The League of Arab States celebrated World Intellectual Property Day at a conference in collaboration with SMAS-IP, a leading firm in economic development in the Middle East.
During the celebrations marking World Intellectual Property Day, which falls on 26 April, both organisations discussed challenges facing the implementation of intellectual property laws and the impact of piracy in the Arab World.
The two day conference was entitled “Challenges of Implementing Intellectual Property Laws in the Arab World”. Featuring several Arab and international speakers, each talked about their experience of saving intellectual property.
“We want to promote the culture of intellectual property rights in the Arab countries,” said Maha Bekheet, head of the Intellectual Property and Competitiveness Unit of the Economic Sector at General Secretariat of the League of Arab States. “This conference highlights the impact of piracy, which threatens Arab and global economies, causing unimaginable losses to creators in all fields.”
The conference witnessed the participation of many Arab countries, including Saudi Arabia, the UAE, Qatar, Kuwait, Oman, Yemen, Lebanon, Jordan, Iraq, Tunisia, Morocco, Sudan, and Bahrain, as well as representatives from EU countries, the US and India.
The speakers also discussed several problems occurring in their countries regarding Intellectual property.
Other issues discussed included: raising awareness of Intellectual Property and its connection to economic development; the importance of the enforcement of IP laws on borders; and the importance of coordination and knowledge sharing to protect cultural products from piracy.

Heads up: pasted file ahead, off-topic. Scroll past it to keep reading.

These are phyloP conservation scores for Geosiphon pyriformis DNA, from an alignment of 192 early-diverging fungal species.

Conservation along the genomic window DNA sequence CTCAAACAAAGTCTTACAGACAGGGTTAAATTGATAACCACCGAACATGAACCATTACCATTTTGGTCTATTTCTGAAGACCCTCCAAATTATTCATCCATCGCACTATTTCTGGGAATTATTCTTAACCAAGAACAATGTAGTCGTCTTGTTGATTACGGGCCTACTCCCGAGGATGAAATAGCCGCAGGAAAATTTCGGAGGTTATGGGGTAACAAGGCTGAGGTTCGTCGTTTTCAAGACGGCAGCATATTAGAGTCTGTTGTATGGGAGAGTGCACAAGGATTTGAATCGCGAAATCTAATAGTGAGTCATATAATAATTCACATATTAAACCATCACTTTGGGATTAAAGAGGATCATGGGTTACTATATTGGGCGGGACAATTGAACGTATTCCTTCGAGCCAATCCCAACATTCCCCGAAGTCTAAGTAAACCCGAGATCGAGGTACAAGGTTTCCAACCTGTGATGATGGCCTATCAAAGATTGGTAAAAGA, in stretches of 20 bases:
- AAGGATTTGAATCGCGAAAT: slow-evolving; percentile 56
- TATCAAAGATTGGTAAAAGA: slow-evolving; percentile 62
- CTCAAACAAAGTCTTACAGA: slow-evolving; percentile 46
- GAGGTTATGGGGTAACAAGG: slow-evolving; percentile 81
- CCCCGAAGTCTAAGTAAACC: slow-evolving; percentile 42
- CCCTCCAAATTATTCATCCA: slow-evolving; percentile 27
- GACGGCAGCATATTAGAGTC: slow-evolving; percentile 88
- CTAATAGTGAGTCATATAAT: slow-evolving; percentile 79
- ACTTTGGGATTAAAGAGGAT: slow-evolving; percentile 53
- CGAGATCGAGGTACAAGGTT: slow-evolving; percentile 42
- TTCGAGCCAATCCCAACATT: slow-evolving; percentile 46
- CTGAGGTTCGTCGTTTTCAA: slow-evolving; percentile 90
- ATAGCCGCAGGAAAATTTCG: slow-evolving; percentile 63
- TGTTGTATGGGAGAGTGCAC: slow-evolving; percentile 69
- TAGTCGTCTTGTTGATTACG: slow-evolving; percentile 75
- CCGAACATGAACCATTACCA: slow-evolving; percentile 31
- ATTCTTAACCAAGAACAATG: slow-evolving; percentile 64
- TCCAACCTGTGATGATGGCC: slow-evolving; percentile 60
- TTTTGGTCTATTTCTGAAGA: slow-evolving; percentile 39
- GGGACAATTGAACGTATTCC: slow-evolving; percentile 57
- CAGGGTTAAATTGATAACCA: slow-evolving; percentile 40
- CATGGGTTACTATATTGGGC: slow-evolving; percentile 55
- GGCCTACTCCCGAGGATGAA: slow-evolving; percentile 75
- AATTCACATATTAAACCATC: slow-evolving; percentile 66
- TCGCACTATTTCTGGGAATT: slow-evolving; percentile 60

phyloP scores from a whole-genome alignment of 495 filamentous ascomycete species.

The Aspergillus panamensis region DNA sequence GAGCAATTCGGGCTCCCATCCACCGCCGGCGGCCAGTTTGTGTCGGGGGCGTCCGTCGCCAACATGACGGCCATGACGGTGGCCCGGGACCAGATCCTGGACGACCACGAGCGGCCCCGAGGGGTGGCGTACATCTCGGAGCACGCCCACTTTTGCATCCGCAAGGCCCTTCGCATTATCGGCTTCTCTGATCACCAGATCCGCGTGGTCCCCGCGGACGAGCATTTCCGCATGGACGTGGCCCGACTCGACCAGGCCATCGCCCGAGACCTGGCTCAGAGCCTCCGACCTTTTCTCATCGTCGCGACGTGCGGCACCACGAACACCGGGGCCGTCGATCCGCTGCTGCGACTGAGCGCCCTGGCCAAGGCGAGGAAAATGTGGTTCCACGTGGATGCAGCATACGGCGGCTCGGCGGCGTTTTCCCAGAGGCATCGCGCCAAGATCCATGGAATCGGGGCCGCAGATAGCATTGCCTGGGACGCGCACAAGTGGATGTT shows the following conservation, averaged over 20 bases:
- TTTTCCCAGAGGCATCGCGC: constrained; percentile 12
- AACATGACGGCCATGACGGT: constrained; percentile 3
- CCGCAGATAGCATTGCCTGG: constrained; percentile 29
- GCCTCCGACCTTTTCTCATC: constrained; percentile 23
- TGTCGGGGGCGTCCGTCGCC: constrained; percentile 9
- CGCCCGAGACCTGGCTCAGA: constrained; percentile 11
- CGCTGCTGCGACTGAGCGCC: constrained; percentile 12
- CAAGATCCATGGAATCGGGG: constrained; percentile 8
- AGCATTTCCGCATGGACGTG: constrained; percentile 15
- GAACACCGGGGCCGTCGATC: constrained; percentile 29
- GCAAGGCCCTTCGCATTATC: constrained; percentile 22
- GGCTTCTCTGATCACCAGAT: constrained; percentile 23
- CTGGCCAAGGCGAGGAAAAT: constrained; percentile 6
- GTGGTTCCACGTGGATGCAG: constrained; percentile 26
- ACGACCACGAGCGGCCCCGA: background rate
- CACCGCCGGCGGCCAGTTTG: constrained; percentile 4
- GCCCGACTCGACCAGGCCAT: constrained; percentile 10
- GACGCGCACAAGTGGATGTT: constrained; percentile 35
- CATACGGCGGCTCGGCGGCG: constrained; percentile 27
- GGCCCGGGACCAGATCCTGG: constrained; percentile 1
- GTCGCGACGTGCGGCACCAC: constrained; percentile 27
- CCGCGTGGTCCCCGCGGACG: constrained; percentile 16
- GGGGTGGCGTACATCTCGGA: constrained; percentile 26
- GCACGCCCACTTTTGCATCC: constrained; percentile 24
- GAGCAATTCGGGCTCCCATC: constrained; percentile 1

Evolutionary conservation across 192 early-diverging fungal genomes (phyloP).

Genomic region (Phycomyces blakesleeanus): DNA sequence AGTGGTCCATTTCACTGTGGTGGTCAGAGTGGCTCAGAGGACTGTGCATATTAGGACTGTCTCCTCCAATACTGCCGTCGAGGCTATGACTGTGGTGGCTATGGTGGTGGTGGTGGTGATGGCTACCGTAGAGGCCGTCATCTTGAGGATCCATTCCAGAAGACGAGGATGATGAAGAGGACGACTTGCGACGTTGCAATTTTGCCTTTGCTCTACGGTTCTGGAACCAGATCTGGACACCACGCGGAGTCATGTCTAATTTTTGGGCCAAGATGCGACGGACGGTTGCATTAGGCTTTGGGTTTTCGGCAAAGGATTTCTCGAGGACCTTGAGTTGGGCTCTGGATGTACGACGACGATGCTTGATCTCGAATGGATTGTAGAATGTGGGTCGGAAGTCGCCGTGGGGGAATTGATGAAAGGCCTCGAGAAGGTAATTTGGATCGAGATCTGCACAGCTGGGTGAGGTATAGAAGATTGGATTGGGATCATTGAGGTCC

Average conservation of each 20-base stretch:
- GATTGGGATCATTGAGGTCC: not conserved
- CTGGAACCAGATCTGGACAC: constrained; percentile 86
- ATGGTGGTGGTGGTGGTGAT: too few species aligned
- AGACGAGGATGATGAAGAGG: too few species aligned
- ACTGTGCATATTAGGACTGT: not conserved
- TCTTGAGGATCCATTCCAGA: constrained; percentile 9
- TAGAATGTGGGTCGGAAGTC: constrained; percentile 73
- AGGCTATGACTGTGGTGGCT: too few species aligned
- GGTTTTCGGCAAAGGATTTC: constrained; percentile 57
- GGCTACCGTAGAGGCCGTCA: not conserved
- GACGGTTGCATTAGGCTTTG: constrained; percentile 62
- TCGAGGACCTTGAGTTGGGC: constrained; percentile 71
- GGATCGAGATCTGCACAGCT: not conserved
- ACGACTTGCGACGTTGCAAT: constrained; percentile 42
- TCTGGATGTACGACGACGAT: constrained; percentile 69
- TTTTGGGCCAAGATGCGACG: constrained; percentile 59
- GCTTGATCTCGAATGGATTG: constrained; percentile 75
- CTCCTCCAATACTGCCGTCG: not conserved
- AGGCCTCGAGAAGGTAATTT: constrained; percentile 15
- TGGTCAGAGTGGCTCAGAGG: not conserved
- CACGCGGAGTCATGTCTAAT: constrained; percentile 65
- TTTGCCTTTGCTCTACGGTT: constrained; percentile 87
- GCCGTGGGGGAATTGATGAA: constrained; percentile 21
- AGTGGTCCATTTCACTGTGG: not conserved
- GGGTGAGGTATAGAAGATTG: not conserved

“IP laws face a lot of challenges in the Arab world,” said Nidal Al-Kharouf, the regional CEO of SMAS-IP.
Nidal also asserted that Arab countries are in desperate need of teaching the culture and concepts of IP rights in faculties of law. He added that they should also provide creators, researchers and stakeholders with up-to-date information to benefit from IP laws.
Also the misuse of public domain subjects and patents were a part of the talks during the conference. “We don’t have an official clear definition of a patented at the legal books, and that’s a problem” said Hussam El-Den El-Sagher, Head of the Commercial Law Section, Faculty of Law, Helwan University.
The World Intellectual Property Organization is celebrating this year’s World Intellectual Property Day under the slogan “Get up, stand up, for music”.